dressed good, clean cut, older maybe 40.
checked his auto, was in good condition, said he knew the area well.
ok so I asked him to come in saturday and he came in with a cane and arm brace…and also told me that he is nightblind…
um so he struggles to load deliveries and has to stop at night…
unable to do the job at all

what kind of questions did you ask during the interview? did you cover the area of disabilities? lifting and so on?

Use an application form that specifies that some aspects of the job require lifting, etc - you may want to “borrow” the text from an application that a large company has gotten approved by their lawyers (like costco, or maybe YUM - you know who YUM is, right?).
That’s for next time - so you at least know, or have a documented misrepresentation.

I’m thinking that it’s deceptive, and the LAST thing I want is a deceptive employee. Heck with an arm brace - that’s fine compared to someone who’s already being sneaky…

I guess here in Alberta we are lucky there is a 3month probation period where you do not have to give reason for dismissal. Check your laws and see if you have an out that way.

check your policies and procedures to BE SURE they read that way. Georgia is generally and “employed at will” state. that helps us as employers to remove problem children with less hassle. “Right to Work” states will be harder, and you may want to consult a labor law speccialist if you need to dismiss with no legal problems.


i’d tell this piece of doo-doo to go get bent! you can’t have this kind of stuff going on. he cheated and lied to you. don’t reward him for being a double-crossing rat. man up!

Easy, assuming he has been hired as a casual.

Don’t roster him for any shifts.

He won’t stay if he’s not making any money.


[quote=“wa dave”]
Easy, assuming he has been hired as a casual.

Don’t roster him for any shifts.

He won’t stay if he’s not making any money.

i agree,be very careful though

If he is unable to do the job at all I don’t think you are stuck with him.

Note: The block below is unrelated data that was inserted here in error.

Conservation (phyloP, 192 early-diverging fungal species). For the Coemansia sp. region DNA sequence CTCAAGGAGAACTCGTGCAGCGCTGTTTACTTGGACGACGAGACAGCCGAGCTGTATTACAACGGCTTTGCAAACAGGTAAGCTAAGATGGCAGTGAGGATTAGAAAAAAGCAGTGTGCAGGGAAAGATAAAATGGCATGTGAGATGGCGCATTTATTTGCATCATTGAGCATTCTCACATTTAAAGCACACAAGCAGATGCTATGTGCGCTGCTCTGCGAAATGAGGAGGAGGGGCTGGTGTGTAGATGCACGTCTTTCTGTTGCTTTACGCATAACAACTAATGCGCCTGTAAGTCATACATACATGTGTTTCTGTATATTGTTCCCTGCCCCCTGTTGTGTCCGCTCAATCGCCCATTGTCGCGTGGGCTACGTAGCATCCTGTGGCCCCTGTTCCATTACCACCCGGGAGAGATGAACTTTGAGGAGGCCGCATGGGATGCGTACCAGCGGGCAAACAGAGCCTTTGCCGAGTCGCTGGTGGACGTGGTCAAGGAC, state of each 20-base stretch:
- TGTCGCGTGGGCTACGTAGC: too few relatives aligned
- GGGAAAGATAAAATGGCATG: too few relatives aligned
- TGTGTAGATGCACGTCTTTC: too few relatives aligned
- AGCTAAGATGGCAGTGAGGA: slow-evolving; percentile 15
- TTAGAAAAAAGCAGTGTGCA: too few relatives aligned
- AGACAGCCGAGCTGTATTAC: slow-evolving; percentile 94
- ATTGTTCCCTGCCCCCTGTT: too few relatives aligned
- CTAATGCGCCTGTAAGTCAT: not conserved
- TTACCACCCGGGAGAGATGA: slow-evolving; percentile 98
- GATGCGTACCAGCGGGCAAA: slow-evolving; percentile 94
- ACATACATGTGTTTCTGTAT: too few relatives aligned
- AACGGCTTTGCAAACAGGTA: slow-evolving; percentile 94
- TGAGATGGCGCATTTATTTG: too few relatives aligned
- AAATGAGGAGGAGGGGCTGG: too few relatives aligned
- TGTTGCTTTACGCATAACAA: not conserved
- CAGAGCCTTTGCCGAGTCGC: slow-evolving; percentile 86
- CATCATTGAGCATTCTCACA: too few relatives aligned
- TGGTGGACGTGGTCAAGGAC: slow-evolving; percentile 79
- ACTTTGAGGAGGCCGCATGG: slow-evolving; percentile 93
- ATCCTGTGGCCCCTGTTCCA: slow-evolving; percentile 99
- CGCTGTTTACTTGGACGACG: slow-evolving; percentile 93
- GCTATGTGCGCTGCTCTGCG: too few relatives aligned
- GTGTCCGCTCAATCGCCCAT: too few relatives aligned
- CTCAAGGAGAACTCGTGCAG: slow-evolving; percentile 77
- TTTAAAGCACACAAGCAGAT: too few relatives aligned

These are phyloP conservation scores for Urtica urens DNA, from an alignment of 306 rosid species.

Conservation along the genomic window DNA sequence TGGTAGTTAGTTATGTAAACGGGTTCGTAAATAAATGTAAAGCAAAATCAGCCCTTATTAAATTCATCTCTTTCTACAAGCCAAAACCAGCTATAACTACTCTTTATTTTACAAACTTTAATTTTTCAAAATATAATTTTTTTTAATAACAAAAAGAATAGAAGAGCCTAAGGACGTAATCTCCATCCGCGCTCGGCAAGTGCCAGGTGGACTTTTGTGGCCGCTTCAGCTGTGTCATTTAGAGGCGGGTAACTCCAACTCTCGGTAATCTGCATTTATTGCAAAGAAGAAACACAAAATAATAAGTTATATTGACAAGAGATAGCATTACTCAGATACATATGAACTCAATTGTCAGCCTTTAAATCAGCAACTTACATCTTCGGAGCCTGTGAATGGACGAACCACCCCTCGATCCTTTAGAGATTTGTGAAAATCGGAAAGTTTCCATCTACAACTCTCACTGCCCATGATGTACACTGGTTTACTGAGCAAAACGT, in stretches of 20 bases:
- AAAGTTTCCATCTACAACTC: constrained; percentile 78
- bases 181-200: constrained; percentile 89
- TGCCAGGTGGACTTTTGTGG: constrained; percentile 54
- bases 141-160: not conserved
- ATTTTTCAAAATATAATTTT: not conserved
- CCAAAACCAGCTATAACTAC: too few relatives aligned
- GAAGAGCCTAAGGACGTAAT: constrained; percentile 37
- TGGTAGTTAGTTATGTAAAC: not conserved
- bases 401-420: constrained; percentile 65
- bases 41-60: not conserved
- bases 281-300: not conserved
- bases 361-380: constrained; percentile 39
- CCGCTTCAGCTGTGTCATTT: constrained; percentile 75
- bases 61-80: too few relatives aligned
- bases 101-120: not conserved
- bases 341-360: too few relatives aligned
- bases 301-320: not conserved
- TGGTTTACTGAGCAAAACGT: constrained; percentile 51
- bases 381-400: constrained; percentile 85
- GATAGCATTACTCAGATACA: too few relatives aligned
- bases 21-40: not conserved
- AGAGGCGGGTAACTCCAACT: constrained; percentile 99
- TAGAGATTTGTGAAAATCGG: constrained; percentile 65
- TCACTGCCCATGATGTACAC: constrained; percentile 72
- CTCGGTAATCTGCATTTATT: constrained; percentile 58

I’m no lawyer, but the ADA doesn’t require that you accomodate any worker for any job. I don’t think I’d have to accomodate someone who needed a cane to walk if the job was being a high rise steel worker.

If he can’t do the job, then it seems obvious to me. What are you going to have him do? Sit around?

Enter “Epimethius - patron of hind sight” . . . .
One major advantage high steel companies have is that draw up nearly water tight job descriptions detailing the physical and mental requirements of the job, and PUT THEM ON PAPER. So many of us (me included) leave ourselves vulnerable or in gray areas by not having clear documentation for our businesses. Policy and Procedure manuals, employee manuals and job descriptions give supervisors all sorts of invaluable tools for training, coaching, disciplinary measures and termination support.

I don’t have them all yet either :frowning:

Again, I’m no expert on the ADA, but I think it is reasonable to think that the person must voluntarily disclose their disabilities during the hiring process.

I can’t believe the ADA would permit people to hide disabilities and subsequently use them against their new employer.

Lol. I guess I shouldn’t be suprised, but I’m wrong. Disabled people do indeed have the right to hide their disabilities during the interview and use them against their emplyers after a job offer has been made.

Gotta love America.

I am not sure but does a disclamer of sorts on your job application stating that all new hires start on a 2 week probationary period where mgmt has the authority to terminate employment get you off the hook? I began including this last year and used it a few times

Right in your company policies it should state something about a probationary period. Check your state’s laws. We tell every new hire about the probation period. Right up front we say if we think things aren’t working how they should, we’ll let them go.

Well… just to chime in on the disabilities part: Back in the day I had a guy work for me at Domino’s. He had one good leg, the other gone from just above the knee. We didn’t have cell phones back then so most drivers had CB radios to get in contact with us if they needed us. His CB handle was “Pegleg”. He was funny, quick witted, genuine, and one of the most loyal friends I’ve ever had… and he only worked dayshift because he was night blind. He was employed there before I got there and stayed after I left 4 years later. Last I heard he was working on 20,000 safe driving hours and still going strong.


I believe ADA only applies to employers who have 15 or more employees. If you do have 15 or more employees, you would be required to make reasonable accomodations to allow this person to perform his job. Eliminating an essential job responsibility is not considered reasonable, but modifying a work schedule so he would not have to drive at night or reassigning marginal responsibilities to others are considered reasonable unless they impose an undue hardship on the business.

when i hired him he was told the hours of duty that i needed,
I had a customer call back and was a little irrate at me because I HAD THIS POOR MAN who had to walk to his car several times to bring the order 1 piece at a time to there door they felt soooo bad…